Area 51 Map

Most visitors to Area 51 come hoping to see UFOs. It’s impossible to discuss UFOs and Area 51 without mentioning the Papoose Lake area, known as “S-4.” S-4/Papoose Lake is immediately south of Groom Lake/Area 51 and, according to reports, is the scene of the most amazing UFO-related activity the Top Secret Government is trying to keep hidden. Unfortunately, those reports are almost certainly bullshit.

The legend of S-4 began in November 1989, when a man named Bob Lazar came forward claiming he was a physicist who had worked on UFOs being tested at S-4. Lazar said the UFOs were being reverse- engineered from alien technology recovered from crashed UFOs; their power source was a mysterious “element 115” used to power antimatter reactors. He said he had seen golf balls bouncing off “gravity waves” emitted by the reactors, that he had read autopsy reports of aliens killed in UFO crashes, and that the government knew the UFOs came from Zeta Reticuli. Lazar said he held advanced degrees from MIT and Caltech, was previously a staff scientist at Los Alamos National Laboratory, and had been hired at S-4 as a result of a personal recommendation by Dr. Edward Teller, the developer of the hydrogen bomb.

Area 51 Map Photo Gallery

Lazar’s claims caused a sensation in Las Vegas, and he was extensively featured on local television and radio stations. His story spread like wildfire within the UFO world and got play in several supermarket tabloids. He was soon a regular on the late night talk radio circuit, and television crews came from Europe and Japan to interview him. Lazar was a persuasive speaker. He spoke authoritatively, used scientific terms and engineering jargon, and seemed familiar with military projects. He admitted there were aspects about the saucer program he didn’t know or understand. He didn’t seem like the stereotypical wildeyed UFO buff; his manner was calm, sincere, and rational.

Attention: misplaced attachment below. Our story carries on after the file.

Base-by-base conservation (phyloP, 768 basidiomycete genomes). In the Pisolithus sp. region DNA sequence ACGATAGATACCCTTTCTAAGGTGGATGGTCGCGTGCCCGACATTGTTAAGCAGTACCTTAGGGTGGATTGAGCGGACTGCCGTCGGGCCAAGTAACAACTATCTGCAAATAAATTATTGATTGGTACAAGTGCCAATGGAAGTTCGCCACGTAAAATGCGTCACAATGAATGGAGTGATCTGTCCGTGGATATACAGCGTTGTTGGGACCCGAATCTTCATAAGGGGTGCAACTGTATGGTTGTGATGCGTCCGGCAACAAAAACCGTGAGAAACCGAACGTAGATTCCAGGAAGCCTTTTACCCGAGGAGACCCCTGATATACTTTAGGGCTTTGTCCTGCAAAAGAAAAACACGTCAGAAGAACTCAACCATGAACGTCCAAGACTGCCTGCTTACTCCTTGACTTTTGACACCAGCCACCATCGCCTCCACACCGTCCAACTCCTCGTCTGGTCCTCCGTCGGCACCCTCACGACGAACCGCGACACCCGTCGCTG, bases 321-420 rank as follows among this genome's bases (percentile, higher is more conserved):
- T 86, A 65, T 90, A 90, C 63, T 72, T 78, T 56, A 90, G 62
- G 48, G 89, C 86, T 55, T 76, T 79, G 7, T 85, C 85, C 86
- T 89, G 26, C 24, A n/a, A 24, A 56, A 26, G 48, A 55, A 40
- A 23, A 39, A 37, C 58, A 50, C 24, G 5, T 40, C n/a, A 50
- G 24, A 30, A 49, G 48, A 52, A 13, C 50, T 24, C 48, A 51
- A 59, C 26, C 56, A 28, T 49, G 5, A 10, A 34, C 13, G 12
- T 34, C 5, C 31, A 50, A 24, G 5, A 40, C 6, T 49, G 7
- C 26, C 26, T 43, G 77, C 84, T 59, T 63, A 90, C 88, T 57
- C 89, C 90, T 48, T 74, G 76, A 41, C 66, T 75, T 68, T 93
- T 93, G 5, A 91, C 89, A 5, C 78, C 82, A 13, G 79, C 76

And Lazar claimed the best places to see these UFOs being tested was near the gate of a secret facility he called Area 51. His preferred viewing spot was near a black mailbox along Highway 375 (known ever since as the Black Mailbox, even though it was later painted white). In fact, he said he had escorted people up to Area 51 and the Black Mailbox in the months before he went public, and these witnesses supported Lazar’s claims that strange lights and disc-shaped objects could be seen in the night skies near Rachel.

Unfortunately for him and those who wanted to believe his story, Lazar’s credibility soon crashed to Earth like the wrecked UFOs he claimed to have seen. The first big hit came in April 1990, when he was arrested in Las Vegas on charges of pandering for prostitution (he was later convicted). With that, some previously credulous reporters finally began looking into his past. It turned out he didn’t have degrees from MIT or Caltech, but instead had attended (but not graduated from) Pierce Community College in California. He had indeed lived near Los Alamos, but had been employed as a photo-finishing technician, not as a scientist at the national laboratory. His biggest claim to fame in Los Alamos was apparently his attempt to mount a jet engine on his Honda CRX (he had vanity license plates that read JETUBET). His record after he moved to Las Vegas raised more questions, such as the fact that he had filed for bankruptcy in 1986 as a result of a failed photo-finishing business and had married his second wife before divorcing his first.